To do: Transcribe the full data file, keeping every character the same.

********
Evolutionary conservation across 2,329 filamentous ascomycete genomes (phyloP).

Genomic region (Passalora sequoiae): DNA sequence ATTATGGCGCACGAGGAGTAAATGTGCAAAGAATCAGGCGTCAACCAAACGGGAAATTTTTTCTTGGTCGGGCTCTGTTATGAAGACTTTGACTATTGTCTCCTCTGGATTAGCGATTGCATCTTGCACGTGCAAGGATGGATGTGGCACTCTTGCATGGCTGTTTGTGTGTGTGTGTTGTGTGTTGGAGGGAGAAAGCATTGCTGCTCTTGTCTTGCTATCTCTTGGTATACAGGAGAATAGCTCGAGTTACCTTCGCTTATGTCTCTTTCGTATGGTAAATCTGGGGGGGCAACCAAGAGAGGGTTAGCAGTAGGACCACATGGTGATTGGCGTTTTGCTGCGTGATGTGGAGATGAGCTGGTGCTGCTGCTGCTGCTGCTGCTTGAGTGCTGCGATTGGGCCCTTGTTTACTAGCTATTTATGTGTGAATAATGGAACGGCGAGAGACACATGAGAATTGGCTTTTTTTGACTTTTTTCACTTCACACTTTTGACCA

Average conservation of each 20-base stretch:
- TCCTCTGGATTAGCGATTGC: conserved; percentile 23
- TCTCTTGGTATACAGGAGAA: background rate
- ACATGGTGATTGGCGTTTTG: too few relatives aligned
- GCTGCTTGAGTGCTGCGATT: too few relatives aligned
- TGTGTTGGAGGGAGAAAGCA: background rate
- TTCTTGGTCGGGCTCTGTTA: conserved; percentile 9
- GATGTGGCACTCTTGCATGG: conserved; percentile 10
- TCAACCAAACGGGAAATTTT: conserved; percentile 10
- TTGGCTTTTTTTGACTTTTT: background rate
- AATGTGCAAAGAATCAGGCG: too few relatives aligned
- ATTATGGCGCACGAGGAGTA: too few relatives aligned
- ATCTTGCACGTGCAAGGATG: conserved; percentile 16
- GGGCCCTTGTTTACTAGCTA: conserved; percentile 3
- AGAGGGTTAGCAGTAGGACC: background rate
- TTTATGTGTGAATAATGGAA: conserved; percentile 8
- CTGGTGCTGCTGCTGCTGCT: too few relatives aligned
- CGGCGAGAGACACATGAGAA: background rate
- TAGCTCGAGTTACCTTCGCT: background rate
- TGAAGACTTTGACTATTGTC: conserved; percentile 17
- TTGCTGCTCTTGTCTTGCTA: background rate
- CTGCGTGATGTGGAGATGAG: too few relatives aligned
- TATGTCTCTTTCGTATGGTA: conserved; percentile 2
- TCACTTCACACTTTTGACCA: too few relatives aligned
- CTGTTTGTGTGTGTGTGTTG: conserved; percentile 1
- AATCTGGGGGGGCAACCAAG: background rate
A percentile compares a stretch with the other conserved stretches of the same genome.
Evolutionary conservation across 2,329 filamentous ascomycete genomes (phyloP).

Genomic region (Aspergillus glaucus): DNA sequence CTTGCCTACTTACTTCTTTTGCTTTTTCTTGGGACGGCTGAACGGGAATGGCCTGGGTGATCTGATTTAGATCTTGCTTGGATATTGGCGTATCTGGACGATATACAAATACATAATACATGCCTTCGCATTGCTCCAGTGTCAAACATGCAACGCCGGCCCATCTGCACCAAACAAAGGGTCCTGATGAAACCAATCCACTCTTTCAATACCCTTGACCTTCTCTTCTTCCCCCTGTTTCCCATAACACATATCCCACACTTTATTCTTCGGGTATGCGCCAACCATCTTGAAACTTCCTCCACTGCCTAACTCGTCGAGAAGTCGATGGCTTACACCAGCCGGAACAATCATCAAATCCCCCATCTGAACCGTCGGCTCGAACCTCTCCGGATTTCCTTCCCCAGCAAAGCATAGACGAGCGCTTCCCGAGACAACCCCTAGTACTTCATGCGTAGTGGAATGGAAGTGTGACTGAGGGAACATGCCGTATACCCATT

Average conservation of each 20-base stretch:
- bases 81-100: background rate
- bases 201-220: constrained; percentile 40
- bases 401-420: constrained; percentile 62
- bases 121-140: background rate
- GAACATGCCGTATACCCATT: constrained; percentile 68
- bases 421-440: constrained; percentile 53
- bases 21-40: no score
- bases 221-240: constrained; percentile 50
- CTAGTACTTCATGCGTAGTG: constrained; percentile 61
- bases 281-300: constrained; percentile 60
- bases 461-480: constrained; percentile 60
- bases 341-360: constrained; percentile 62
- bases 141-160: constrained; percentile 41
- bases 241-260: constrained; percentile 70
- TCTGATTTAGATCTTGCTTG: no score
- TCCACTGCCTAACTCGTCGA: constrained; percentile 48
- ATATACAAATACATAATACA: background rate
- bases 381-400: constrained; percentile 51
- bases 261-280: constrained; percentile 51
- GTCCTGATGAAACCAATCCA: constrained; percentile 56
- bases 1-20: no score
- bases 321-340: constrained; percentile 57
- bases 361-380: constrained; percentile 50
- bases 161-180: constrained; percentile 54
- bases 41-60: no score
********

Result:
Evolutionary conservation across 2,329 filamentous ascomycete genomes (phyloP).

Genomic region (Passalora sequoiae): DNA sequence ATTATGGCGCACGAGGAGTAAATGTGCAAAGAATCAGGCGTCAACCAAACGGGAAATTTTTTCTTGGTCGGGCTCTGTTATGAAGACTTTGACTATTGTCTCCTCTGGATTAGCGATTGCATCTTGCACGTGCAAGGATGGATGTGGCACTCTTGCATGGCTGTTTGTGTGTGTGTGTTGTGTGTTGGAGGGAGAAAGCATTGCTGCTCTTGTCTTGCTATCTCTTGGTATACAGGAGAATAGCTCGAGTTACCTTCGCTTATGTCTCTTTCGTATGGTAAATCTGGGGGGGCAACCAAGAGAGGGTTAGCAGTAGGACCACATGGTGATTGGCGTTTTGCTGCGTGATGTGGAGATGAGCTGGTGCTGCTGCTGCTGCTGCTGCTTGAGTGCTGCGATTGGGCCCTTGTTTACTAGCTATTTATGTGTGAATAATGGAACGGCGAGAGACACATGAGAATTGGCTTTTTTTGACTTTTTTCACTTCACACTTTTGACCA

Average conservation of each 20-base stretch:
- TCCTCTGGATTAGCGATTGC: conserved; percentile 23
- TCTCTTGGTATACAGGAGAA: background rate
- ACATGGTGATTGGCGTTTTG: too few relatives aligned
- GCTGCTTGAGTGCTGCGATT: too few relatives aligned
- TGTGTTGGAGGGAGAAAGCA: background rate
- TTCTTGGTCGGGCTCTGTTA: conserved; percentile 9
- GATGTGGCACTCTTGCATGG: conserved; percentile 10
- TCAACCAAACGGGAAATTTT: conserved; percentile 10
- TTGGCTTTTTTTGACTTTTT: background rate
- AATGTGCAAAGAATCAGGCG: too few relatives aligned
- ATTATGGCGCACGAGGAGTA: too few relatives aligned
- ATCTTGCACGTGCAAGGATG: conserved; percentile 16
- GGGCCCTTGTTTACTAGCTA: conserved; percentile 3
- AGAGGGTTAGCAGTAGGACC: background rate
- TTTATGTGTGAATAATGGAA: conserved; percentile 8
- CTGGTGCTGCTGCTGCTGCT: too few relatives aligned
- CGGCGAGAGACACATGAGAA: background rate
- TAGCTCGAGTTACCTTCGCT: background rate
- TGAAGACTTTGACTATTGTC: conserved; percentile 17
- TTGCTGCTCTTGTCTTGCTA: background rate
- CTGCGTGATGTGGAGATGAG: too few relatives aligned
- TATGTCTCTTTCGTATGGTA: conserved; percentile 2
- TCACTTCACACTTTTGACCA: too few relatives aligned
- CTGTTTGTGTGTGTGTGTTG: conserved; percentile 1
- AATCTGGGGGGGCAACCAAG: background rate
A percentile compares a stretch with the other conserved stretches of the same genome.
Evolutionary conservation across 2,329 filamentous ascomycete genomes (phyloP).

Genomic region (Aspergillus glaucus): DNA sequence CTTGCCTACTTACTTCTTTTGCTTTTTCTTGGGACGGCTGAACGGGAATGGCCTGGGTGATCTGATTTAGATCTTGCTTGGATATTGGCGTATCTGGACGATATACAAATACATAATACATGCCTTCGCATTGCTCCAGTGTCAAACATGCAACGCCGGCCCATCTGCACCAAACAAAGGGTCCTGATGAAACCAATCCACTCTTTCAATACCCTTGACCTTCTCTTCTTCCCCCTGTTTCCCATAACACATATCCCACACTTTATTCTTCGGGTATGCGCCAACCATCTTGAAACTTCCTCCACTGCCTAACTCGTCGAGAAGTCGATGGCTTACACCAGCCGGAACAATCATCAAATCCCCCATCTGAACCGTCGGCTCGAACCTCTCCGGATTTCCTTCCCCAGCAAAGCATAGACGAGCGCTTCCCGAGACAACCCCTAGTACTTCATGCGTAGTGGAATGGAAGTGTGACTGAGGGAACATGCCGTATACCCATT

Average conservation of each 20-base stretch:
- bases 81-100: background rate
- bases 201-220: constrained; percentile 40
- bases 401-420: constrained; percentile 62
- bases 121-140: background rate
- GAACATGCCGTATACCCATT: constrained; percentile 68
- bases 421-440: constrained; percentile 53
- bases 21-40: no score
- bases 221-240: constrained; percentile 50
- CTAGTACTTCATGCGTAGTG: constrained; percentile 61
- bases 281-300: constrained; percentile 60
- bases 461-480: constrained; percentile 60
- bases 341-360: constrained; percentile 62
- bases 141-160: constrained; percentile 41
- bases 241-260: constrained; percentile 70
- TCTGATTTAGATCTTGCTTG: no score
- TCCACTGCCTAACTCGTCGA: constrained; percentile 48
- ATATACAAATACATAATACA: background rate
- bases 381-400: constrained; percentile 51
- bases 261-280: constrained; percentile 51
- GTCCTGATGAAACCAATCCA: constrained; percentile 56
- bases 1-20: no score
- bases 321-340: constrained; percentile 57
- bases 361-380: constrained; percentile 50
- bases 161-180: constrained; percentile 54
- bases 41-60: no score